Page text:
the "explicit" talk about sets? Or does this not fall under "dealing"
with a class system?

Of course you may talk about type systems without mentioning sets. But
the standard way to make exact statements and research about type
systems is based on formalizing a type as a set S of "values" (this set
is the meaning of the type identifier t: [[t]] = S). And these sets can
be defined so that if t' is (or rather identifies) a subtype of t then
[[t']] is a subset of [[t]] (known as the Ideal model?).


Conclusion from my point of view (sorry for the mixed up table layout):

______________________| class system | system-of-types
purpose: classification | + | +
use: interfaces | + | +
specify access | + (-?) | - (+?)
basis: sets | + | +


Regards,
Ulf Sch√ľnemann

From: ulf on
H. S. Lahman wrote:
> Responding to Ulf...
> ...
> > I feel sth is going wrong in this discussion.
>
> sth means???

sth = something

> > 1. Could it be that in order to understand and evaluate your argument
> > it is indispensible for me to exactly know what you mean by a
> > "responsibility"? It must be sth linguistic for it has a meaning
> > ("semantics of a responsibility") and it must have an existence at
> > runtime ("clients may invoke them one a peer-to-peer basis") ...
>
> Responsibilities are basic OO properties. All object properties are
> defined in terms either [of] a responsibility for knowledge or a
> responsibility for behavior.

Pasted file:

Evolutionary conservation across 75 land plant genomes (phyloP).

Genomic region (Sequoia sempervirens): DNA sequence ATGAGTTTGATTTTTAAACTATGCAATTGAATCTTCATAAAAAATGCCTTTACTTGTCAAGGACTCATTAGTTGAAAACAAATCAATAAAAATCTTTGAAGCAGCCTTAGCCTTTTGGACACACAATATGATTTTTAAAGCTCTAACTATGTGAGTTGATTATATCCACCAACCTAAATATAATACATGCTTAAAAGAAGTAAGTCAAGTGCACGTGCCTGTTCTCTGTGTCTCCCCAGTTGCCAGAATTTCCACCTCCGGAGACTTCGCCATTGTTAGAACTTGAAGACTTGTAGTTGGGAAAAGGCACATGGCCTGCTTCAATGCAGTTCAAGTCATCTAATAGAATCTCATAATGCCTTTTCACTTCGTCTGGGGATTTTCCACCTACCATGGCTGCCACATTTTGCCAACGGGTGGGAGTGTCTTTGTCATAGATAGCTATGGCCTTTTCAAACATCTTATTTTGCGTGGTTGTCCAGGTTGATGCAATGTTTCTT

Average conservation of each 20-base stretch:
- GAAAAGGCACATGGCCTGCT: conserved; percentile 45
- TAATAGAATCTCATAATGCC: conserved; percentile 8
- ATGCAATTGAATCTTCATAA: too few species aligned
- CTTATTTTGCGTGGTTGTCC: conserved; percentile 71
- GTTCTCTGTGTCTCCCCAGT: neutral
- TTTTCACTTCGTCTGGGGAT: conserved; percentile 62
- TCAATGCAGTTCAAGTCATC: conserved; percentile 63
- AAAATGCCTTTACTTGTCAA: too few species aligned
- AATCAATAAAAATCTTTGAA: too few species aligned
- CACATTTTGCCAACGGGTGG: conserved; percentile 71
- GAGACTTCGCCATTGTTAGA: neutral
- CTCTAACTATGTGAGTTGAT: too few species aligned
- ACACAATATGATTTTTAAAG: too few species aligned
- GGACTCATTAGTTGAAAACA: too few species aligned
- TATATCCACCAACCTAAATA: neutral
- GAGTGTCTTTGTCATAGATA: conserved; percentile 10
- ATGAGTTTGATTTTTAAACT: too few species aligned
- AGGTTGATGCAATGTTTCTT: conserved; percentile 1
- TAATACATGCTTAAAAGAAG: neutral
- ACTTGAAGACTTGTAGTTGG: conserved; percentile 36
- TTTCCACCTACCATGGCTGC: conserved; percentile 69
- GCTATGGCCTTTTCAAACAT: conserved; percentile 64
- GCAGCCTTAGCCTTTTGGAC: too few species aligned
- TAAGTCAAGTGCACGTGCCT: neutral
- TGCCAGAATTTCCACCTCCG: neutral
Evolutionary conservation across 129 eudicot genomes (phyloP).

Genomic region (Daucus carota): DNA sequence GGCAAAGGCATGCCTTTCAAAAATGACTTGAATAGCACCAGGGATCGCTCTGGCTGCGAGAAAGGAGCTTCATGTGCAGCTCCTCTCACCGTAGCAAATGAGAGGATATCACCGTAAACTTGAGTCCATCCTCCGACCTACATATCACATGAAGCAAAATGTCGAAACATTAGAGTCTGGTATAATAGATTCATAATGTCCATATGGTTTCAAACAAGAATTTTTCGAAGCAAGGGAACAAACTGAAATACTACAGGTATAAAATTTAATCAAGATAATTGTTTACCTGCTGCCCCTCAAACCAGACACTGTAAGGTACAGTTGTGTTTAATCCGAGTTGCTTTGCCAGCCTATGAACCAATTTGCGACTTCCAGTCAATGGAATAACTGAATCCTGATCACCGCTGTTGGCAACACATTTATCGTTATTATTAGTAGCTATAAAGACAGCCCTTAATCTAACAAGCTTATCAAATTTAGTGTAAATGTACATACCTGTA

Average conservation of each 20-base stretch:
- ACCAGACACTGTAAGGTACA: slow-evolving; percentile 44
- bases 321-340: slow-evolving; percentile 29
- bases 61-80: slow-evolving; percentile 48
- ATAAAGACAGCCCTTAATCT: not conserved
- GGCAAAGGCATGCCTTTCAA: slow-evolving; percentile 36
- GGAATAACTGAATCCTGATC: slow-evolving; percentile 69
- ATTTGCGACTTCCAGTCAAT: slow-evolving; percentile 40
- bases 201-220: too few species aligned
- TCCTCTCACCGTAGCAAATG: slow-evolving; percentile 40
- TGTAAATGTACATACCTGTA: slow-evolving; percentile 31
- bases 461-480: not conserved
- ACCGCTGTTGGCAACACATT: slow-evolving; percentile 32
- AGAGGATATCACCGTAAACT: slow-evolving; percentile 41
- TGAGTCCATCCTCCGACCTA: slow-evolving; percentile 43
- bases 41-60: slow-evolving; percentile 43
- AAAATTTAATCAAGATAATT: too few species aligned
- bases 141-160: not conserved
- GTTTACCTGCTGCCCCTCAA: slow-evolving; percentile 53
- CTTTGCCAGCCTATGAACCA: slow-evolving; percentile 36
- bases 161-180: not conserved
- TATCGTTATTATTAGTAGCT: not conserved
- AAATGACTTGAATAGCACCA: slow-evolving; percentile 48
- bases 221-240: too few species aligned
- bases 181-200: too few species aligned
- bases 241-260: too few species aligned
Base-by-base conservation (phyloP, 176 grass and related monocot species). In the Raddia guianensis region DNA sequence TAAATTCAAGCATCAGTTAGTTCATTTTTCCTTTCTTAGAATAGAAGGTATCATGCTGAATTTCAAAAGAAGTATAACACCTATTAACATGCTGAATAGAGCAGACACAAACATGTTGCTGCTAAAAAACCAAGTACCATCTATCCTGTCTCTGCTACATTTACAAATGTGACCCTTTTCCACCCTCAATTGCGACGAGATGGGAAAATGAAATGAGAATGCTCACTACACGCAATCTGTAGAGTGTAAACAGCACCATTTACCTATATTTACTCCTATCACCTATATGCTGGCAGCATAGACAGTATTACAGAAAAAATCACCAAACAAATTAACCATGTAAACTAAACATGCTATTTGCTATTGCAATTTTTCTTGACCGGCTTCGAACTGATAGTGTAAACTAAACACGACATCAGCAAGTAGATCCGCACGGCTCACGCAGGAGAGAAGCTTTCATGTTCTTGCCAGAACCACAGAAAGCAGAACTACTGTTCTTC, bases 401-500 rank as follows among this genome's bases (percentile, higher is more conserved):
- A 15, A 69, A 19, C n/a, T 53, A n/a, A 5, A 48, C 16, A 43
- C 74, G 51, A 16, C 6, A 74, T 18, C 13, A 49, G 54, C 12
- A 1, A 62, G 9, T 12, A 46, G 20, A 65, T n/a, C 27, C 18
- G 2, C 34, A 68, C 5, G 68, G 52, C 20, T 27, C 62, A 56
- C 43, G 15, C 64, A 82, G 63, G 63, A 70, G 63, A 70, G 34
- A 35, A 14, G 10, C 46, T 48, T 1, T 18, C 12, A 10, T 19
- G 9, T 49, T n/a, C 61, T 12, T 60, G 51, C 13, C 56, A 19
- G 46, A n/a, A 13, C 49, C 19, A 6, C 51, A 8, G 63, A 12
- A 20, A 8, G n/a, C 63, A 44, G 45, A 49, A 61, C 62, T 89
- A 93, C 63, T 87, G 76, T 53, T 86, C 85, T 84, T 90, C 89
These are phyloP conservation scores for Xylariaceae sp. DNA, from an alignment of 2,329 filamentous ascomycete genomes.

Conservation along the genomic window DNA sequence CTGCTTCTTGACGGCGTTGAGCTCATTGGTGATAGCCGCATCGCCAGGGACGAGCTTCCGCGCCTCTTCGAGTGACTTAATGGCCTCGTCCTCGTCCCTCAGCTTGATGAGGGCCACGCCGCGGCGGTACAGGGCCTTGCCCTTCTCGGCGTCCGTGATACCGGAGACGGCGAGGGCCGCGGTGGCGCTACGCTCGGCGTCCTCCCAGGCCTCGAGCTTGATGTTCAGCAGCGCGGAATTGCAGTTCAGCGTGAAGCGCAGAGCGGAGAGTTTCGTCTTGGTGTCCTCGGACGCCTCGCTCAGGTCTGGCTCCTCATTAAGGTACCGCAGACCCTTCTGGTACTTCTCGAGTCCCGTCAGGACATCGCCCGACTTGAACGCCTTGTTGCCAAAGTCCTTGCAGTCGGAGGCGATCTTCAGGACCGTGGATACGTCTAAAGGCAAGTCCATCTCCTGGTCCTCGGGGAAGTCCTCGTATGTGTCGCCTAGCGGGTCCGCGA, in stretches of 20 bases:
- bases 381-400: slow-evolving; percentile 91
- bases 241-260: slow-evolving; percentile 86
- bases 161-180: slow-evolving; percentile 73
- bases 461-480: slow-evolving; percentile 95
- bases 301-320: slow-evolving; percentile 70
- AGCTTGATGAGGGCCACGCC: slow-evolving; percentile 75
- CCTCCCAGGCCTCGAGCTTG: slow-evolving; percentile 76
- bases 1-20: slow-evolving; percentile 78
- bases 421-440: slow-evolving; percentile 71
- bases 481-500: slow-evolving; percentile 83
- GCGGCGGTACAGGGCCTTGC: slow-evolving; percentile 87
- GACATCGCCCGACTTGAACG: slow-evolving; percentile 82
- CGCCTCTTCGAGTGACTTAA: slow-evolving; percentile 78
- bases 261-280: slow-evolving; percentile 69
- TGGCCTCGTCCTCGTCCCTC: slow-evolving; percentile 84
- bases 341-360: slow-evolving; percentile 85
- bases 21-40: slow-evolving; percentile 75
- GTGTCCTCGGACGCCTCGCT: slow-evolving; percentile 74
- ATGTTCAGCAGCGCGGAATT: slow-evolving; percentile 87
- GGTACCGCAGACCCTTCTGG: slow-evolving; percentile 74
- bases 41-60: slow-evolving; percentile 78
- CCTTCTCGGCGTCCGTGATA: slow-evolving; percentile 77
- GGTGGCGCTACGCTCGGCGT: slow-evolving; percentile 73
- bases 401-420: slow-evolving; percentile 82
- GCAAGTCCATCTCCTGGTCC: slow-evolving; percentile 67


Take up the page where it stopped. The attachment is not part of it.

a. Responsibilities *are* (basic) properties
b. Properties are *defined* in terms of responsibilities (for
knowledge/behavior)
-----------------------
c. => Responsibilities are defined in terms of responsibilities ... ?

You must have meant:
b'. All *other* properties are defined in terms of responsibilities.

And in terms of what is a responsibility defined then? How is it
captured in the UML model?

My understanding was rather that properties *realize/implement*
responsibilities.

> IOW, objects are defined in terms of What
> they should know and/or What they should be able to do.

Of course. Or as I like to say it:
The dual nature of the object abstraction = data abstraction +
behavioral abstraction.


> > 2. To me it seems that you are effectively saying: If one models an
> > object's behavior upon receipt of a message m in a class X then one
> > cannot model it again in subclass Y. I have not seen a constraint to
> > this effect in the UML specification, and I have never heard of a
> > design guideline to that effect. It must be possible to refine the
> > modeling of a behavior from a more general, unspecific model in the
> > superclass context to a more specific, refined model in the context of